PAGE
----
Much like your installed add-ons, your theme package can have a negative impact on your website’s performance. Just because a theme looks good doesn’t mean it has good HTML validation, SEO, accessibility, or UX.

Rule of thumb: simpler is better. Animations are pretty but slow down your load speed.

Static Site Generation

Those using Jekyll, Bashblog, or other static site generators (SSGs) can skip ahead. This one applies to sites that are dynamic – rendering server requests on the fly from multiple sources such as PHP and a database. We don’t talk about this often regarding the static sites vs. dynamic sites debate, but you can create static sites from dynamic sites. Done right, this could be one of few methods of website speed optimization needed if you don’t have interactive elements like contact forms or a comments section.

The process is simple.

Find an a static site generator that fits your workflow and technical expertise (e.g. wget for terminal users, Simply Static WordPress plugin, or Static Suite Drupal module)

Duplicate your entire website to static HTML pages with your SSG

Upload the static HTML package to a separate directory or server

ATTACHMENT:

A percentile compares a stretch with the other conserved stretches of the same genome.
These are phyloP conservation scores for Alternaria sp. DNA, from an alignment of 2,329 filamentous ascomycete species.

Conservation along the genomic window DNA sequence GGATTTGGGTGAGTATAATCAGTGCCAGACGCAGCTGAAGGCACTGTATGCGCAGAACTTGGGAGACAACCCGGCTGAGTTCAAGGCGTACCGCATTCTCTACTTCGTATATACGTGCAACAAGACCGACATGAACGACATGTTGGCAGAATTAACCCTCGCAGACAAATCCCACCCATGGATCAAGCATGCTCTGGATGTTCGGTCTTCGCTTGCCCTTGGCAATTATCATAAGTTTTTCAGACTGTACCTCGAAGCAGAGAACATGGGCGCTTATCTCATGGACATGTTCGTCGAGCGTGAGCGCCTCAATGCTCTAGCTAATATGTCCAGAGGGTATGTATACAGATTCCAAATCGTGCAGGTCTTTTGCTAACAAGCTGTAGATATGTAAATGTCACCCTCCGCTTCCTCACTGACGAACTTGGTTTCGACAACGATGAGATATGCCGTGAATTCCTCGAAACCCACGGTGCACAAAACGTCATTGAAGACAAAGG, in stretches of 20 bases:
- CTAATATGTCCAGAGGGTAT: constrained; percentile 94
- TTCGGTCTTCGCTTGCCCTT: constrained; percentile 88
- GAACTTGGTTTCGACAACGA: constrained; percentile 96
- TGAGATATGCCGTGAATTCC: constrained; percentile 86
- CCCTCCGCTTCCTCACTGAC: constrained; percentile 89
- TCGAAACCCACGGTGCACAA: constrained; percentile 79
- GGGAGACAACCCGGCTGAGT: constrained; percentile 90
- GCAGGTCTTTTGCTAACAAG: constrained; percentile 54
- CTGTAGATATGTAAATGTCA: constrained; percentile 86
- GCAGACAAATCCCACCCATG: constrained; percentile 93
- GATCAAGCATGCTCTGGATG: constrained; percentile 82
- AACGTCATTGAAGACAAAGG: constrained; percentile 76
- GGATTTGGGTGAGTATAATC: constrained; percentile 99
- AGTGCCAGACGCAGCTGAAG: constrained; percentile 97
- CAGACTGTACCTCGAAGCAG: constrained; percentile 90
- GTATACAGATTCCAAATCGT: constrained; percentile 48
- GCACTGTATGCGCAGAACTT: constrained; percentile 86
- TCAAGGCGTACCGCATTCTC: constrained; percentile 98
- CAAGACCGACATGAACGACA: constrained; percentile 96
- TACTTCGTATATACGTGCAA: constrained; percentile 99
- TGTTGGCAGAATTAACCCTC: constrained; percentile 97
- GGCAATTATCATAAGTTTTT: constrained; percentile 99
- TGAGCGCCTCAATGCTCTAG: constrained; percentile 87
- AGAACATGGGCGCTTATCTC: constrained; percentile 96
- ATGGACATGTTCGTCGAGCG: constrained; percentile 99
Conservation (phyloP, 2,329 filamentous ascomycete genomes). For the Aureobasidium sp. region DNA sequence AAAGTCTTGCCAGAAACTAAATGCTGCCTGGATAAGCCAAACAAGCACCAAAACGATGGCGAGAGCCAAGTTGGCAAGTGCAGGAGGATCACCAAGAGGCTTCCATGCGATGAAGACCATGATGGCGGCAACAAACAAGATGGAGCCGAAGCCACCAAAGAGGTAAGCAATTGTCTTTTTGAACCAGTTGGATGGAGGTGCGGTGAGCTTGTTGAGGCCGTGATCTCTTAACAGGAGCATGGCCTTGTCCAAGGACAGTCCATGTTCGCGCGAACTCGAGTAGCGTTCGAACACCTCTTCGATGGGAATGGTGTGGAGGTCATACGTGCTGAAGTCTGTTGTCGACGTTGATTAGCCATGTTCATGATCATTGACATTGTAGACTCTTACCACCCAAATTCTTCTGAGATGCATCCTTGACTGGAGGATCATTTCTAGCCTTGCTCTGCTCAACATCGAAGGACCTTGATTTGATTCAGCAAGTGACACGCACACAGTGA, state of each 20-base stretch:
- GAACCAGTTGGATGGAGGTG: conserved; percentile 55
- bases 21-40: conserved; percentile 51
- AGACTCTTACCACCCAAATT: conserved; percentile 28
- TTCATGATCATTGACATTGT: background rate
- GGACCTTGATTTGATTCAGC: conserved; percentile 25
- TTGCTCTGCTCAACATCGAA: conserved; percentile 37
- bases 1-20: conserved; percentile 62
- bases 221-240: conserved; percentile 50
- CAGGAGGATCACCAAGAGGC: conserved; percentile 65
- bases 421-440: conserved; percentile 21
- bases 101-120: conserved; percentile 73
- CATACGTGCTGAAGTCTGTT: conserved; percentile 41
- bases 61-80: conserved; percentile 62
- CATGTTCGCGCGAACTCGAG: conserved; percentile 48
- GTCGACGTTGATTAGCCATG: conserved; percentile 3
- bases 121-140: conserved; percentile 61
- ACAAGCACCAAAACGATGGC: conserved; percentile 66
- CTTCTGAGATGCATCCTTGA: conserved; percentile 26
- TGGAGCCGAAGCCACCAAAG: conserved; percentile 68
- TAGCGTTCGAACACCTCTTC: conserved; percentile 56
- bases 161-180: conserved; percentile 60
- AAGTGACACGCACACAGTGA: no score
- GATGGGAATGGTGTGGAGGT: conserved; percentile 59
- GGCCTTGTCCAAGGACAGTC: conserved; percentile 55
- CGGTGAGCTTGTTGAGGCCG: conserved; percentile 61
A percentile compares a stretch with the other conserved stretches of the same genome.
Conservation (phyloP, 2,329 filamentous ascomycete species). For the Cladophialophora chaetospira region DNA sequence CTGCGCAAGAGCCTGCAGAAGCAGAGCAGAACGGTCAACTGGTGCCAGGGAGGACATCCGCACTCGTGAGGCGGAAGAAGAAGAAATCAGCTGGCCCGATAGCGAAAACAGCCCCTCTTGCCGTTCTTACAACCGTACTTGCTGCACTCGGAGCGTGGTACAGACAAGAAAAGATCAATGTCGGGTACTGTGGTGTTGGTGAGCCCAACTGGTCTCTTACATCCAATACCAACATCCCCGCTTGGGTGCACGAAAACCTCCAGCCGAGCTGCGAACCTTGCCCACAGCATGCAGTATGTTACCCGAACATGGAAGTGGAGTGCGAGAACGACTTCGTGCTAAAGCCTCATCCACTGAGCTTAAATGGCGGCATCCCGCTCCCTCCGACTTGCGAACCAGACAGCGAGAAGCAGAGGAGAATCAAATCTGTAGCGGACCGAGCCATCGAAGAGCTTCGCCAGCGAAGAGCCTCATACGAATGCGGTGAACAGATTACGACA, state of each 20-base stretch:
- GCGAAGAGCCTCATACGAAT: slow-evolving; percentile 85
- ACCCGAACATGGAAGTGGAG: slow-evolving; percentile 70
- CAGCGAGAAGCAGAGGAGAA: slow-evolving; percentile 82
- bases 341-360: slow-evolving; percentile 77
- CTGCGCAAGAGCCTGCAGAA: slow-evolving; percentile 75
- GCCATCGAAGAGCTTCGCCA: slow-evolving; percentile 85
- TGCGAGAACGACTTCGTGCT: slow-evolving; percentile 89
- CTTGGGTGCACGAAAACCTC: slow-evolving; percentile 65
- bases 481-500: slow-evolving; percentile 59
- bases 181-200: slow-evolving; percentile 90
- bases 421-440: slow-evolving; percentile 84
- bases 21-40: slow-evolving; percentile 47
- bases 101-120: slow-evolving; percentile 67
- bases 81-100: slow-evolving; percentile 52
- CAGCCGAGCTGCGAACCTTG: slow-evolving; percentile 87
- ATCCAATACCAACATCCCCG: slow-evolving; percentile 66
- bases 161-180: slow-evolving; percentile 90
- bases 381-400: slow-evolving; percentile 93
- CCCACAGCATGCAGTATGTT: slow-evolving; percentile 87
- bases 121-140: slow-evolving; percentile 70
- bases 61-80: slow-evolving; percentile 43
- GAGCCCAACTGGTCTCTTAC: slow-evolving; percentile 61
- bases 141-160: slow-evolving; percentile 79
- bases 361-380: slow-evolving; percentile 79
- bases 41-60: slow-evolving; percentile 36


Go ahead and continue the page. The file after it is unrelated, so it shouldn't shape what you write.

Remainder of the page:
Organize files for public access as needed

Check your web browser for console errors

Fix errors

Content Delivery Network (CDN)

A content delivery network (CDN) is an external service that caches your web pages on multiple servers across the world for an instant boost in website speed. Cloudflare is the most popular example. QUIC.cloud may become more popular as HTTP/3 becomes more commonplace. Similar to integrations, CDNs can cover many other methods on this list. Some may also double as a web application firewall (WAF).

Web Application Firewall (WAF)

A web application firewall (WAF) sits in front of your sites via DNS to protect your data and server resources from distributed denial of service (DDoS), brute force, and other cyber attacks. This indirectly boosts website speed during the process. A WAF may also support CDN functions.

This can be something elaborate like the Sucuri WAF service or a separate cloud server with pfSense or ModSecurity.

Cybersecurity in General

Server and website security improvements, including backups, can be categorized as authentication, authorization, and accounting (AAA) protocols. They may increase server load if not handled correctly. But they will help website performance by ensuring resources are directed to the correct end users instead of a botnet or reverse shell. We have guides explaining how to secure cPanel servers and unmanaged Linux servers.

Remember to set antivirus scans and backups at a low time so it doesn’t affect UX.